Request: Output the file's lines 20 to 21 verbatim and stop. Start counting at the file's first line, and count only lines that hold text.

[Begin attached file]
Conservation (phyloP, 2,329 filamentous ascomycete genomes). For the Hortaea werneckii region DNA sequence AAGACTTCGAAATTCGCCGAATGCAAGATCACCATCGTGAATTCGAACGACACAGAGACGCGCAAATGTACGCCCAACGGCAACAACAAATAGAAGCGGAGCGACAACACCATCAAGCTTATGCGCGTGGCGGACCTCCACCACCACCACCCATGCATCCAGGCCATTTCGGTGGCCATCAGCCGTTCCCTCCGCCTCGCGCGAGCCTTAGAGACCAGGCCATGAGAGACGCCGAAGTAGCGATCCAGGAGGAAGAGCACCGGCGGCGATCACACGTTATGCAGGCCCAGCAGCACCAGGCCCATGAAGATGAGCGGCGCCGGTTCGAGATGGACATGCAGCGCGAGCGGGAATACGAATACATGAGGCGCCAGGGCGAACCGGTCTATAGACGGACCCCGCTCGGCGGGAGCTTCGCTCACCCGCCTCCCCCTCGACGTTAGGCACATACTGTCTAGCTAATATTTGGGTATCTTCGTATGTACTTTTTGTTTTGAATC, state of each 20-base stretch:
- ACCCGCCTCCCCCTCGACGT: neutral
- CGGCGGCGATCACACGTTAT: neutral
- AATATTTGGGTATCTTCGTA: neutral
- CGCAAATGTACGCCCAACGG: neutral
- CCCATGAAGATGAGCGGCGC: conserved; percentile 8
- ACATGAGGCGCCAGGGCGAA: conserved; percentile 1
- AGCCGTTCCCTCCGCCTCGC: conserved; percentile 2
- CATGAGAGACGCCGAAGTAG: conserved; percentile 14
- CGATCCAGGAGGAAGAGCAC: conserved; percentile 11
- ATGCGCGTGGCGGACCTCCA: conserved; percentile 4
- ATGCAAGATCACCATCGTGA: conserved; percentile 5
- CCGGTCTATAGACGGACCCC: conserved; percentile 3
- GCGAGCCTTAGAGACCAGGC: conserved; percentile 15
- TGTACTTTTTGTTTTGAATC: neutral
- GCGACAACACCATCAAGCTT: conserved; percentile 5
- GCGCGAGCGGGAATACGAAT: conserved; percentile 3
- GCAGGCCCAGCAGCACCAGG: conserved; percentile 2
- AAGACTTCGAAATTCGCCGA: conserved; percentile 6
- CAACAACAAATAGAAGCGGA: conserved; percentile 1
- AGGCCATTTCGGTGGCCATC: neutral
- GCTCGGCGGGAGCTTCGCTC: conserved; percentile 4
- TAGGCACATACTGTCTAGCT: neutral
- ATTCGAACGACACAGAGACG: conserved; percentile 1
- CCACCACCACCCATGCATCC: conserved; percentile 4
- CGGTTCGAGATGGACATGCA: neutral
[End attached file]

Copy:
- CAACAACAAATAGAAGCGGA: conserved; percentile 1
- AGGCCATTTCGGTGGCCATC: neutral